Everything You Need To Be Aware Of When Needing A HIDA Scan
The cause of abdominal pain can often be hard to determine as it is a common fatty liver symptom, IBS symptom, and gastritis symptom. However, in rare cases, it can be a clear indication of something more severe, such as pancreas cancer symptoms.
Needless to say, if you are experiencing abdominal pain and the suspected cause is due to an issue with your bile ducts or gallbladder, your doctor or gastroenterologist might recommend you get a HIDA scan, also known as the hepatobiliary iminodiacetic acid scan.
What is a HIDA scan?
A HIDA scan is an imaging test that is used to assess and diagnose disorders in your biliary system, such as your bile ducts, gallbladder, and liver. The process is sometimes known as hepatobiliary scintigraphy or cholescintigraphy. It involves injecting a small amount of radioactive tracer into one of the arm’s veins.
The tracer travels to the liver through the bloodstream, where the cells that produce bile take it to the bile ducts and the gallbladder. Using a nuclear medicine scanner known as the gamma camera, your doctor will be able to track the tracer’s flow to the associated organs, generating computer images that will then help to understand the cause of your abdominal pain.
Why a HIDA scan might be conducted?
A HIDA scan is often conducted to assess the state of the gallbladder. It is also conducted to assess the flow of bile into the small intestine from the liver as well as the liver’s bile-excreting function.
A HIDA scan is often conducted alongside an ultrasound and X-ray to help diagnose several conditions and diseases, such as:
- Cholecystitis, which is a sudden inflammation of the gallbladder
- Bile duct obstruction
- Assessment of postoperative complications, such as fistulas and bile leaks
- Congenital issues of the bile ducts, such as biliary atresia
- Evaluate liver function
- Liver transplant assessment
Your doctor might also conduct a HIDA scan as part of a diagnostic test to measure how effective your gallbladder is in producing and releasing bile, also known as the gallbladder ejection fraction process.
What are some possible risks involved?
The possible side effects and risks associated with HIDA scans are minor and few. They include:
- Tiny exposure to radiation
- Bruising at the injection site
- Allergic reaction to the radioactive tracers
The thing about exposure to radiation is that it is insignificant to your body. You will excrete the tracer through your stool and urine in about two days after the procedure is conducted.
How do you prepare for an HIDA scan, and what can you expect?
You will need to fast for at least four hours before the procedure. You might only be allowed to consume clear liquids, such as water. Any morphine-related medications must not be consumed as they can affect the biliary system and gallbladder, rendering the HIDA scan wrong.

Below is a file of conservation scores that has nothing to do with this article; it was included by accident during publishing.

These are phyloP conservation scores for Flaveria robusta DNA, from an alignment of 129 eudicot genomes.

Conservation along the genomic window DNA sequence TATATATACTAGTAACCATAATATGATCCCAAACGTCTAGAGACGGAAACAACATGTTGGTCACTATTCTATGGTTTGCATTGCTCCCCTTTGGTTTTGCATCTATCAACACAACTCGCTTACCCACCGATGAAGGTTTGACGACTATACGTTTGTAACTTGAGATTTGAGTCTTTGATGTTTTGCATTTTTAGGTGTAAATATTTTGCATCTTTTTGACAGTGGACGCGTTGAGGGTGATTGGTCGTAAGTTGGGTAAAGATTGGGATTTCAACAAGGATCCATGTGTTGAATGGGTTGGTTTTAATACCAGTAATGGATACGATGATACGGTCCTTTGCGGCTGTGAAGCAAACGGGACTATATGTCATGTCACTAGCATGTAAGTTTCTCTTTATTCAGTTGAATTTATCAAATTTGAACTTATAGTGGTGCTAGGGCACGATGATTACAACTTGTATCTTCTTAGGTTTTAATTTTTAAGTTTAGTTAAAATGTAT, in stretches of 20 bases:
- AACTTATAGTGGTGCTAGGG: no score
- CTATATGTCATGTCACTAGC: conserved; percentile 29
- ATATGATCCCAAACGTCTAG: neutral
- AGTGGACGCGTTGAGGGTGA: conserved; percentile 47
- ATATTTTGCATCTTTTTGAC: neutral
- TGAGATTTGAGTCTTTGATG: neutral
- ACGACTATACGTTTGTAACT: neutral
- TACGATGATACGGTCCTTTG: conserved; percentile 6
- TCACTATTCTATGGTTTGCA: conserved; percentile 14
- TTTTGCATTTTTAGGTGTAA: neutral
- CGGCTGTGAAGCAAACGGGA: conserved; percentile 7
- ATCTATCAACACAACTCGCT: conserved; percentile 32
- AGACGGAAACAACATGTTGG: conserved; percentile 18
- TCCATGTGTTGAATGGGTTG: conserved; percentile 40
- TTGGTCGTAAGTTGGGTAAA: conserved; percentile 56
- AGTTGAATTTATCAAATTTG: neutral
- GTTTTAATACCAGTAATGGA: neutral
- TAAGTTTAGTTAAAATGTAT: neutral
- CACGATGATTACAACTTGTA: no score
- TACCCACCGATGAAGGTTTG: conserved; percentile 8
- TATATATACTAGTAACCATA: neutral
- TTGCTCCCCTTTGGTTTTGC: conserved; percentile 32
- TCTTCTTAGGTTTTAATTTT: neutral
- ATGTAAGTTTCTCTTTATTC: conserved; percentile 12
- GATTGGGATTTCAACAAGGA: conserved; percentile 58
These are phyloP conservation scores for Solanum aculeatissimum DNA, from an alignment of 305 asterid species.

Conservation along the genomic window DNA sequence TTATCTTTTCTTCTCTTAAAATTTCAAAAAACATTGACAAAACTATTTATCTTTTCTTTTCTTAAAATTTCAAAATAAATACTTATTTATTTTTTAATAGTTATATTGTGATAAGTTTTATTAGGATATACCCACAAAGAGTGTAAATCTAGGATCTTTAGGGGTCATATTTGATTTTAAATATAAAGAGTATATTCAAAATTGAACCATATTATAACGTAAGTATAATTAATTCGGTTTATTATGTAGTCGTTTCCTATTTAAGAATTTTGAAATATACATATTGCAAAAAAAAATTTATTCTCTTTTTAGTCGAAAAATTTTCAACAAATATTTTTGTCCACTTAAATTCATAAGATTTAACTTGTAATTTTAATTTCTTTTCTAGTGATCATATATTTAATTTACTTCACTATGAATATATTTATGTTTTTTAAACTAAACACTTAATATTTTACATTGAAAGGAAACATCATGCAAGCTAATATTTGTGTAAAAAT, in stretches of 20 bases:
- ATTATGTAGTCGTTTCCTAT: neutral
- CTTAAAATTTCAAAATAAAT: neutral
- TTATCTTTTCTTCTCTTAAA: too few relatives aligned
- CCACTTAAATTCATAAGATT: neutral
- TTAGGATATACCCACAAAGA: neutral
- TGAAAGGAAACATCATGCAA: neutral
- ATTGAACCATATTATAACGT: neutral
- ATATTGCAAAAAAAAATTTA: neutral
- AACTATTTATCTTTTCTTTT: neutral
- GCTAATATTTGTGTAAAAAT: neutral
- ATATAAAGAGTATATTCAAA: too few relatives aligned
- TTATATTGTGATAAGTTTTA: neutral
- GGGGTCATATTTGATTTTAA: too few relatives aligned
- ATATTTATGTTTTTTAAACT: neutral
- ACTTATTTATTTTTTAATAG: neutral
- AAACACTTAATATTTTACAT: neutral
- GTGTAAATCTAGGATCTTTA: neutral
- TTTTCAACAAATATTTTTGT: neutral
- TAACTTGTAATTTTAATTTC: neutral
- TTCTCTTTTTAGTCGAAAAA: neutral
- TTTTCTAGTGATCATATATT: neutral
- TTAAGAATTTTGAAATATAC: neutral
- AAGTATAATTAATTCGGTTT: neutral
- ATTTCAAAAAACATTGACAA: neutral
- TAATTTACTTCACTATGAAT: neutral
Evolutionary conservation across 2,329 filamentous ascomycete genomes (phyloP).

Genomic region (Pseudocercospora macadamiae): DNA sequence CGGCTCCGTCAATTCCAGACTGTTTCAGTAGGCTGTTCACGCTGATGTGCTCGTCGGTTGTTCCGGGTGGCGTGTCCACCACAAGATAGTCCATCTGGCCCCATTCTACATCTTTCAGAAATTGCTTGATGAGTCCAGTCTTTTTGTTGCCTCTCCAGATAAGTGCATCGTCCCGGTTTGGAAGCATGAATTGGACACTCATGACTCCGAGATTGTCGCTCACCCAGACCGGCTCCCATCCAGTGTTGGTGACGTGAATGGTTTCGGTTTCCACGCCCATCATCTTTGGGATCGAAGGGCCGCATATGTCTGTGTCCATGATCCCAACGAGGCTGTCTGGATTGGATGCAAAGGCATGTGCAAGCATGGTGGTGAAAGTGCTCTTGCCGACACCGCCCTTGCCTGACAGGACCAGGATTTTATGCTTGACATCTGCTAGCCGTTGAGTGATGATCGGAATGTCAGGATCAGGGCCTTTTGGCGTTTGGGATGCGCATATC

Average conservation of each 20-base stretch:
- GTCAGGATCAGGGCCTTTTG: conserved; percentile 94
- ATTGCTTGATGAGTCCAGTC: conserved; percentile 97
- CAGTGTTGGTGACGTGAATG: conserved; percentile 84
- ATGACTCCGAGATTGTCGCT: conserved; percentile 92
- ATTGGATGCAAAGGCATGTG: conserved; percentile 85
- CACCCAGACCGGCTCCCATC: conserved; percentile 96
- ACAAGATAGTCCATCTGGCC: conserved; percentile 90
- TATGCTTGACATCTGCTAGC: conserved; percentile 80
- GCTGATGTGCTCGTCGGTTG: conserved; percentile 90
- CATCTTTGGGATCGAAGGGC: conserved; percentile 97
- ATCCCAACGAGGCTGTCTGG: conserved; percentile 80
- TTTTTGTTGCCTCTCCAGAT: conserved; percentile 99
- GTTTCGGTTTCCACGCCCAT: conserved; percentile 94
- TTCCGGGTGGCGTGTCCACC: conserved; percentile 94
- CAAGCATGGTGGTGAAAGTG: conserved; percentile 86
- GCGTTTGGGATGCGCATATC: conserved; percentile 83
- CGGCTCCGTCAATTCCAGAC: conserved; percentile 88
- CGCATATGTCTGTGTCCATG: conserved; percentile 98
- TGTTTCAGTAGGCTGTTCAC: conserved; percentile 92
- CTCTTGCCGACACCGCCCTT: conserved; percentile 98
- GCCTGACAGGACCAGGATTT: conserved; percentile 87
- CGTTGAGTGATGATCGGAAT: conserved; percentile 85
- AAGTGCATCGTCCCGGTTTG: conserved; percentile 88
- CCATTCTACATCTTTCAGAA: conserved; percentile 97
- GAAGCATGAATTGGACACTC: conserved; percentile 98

During the test, you will lie on the examination table, usually on your back, and the radioactive tracer will be injected into one of your arms. You might experience a cold sensation and a slight pressure in the process.
During the process, you will also receive an IV injection of sincalide, a medication that will make your gallbladder contract and empty. The radiologist will track the radioactive tracer using a gamma camera, during which it will translate to images on a computer. This entire process might take up to an hour. You might require more scans within a 24-hour period if the original images are not acceptable.
After the process is completed, most can resume their daily activities. All you need to do is to consume lots of water so that the radioactive tracer is flushed out of your system.
What might the HIDA scan show?
In order to diagnose the cause of your abdominal pain, your doctor or gastroenterologist will have to consider any associated symptoms as well as other test results on top of your HIDA scan. However, with the HIDA scan, it might show:
- Typical: This indicates that there is no issue with your biliary system.
- No radioactive tracer seen in the gallbladder: This might indicate the presence of an acute inflammation, such as acute cholecystitis.
- Radioactive tracer detected in other areas: This might indicate a leak in your biliary system.
- Slow movement of radioactive tracer: This indicates an obstruction or blockage in your biliary system or even a liver function disorder.
- Low gallbladder ejection fraction: This might indicate the presence of a chronic inflammation, such as chronic cholecystitis.
Do not take abdominal pain lightly. Because they are such a common symptom among many gut-related conditions, it is vital to conduct a gastroenterology checkup with GUTCARE if you are unsure of the cause of your pain, especially if you experience some of these symptoms:
- Severe, steady pain in the upper right abdominal region
- Vomiting and nausea
- Unexplained weight loss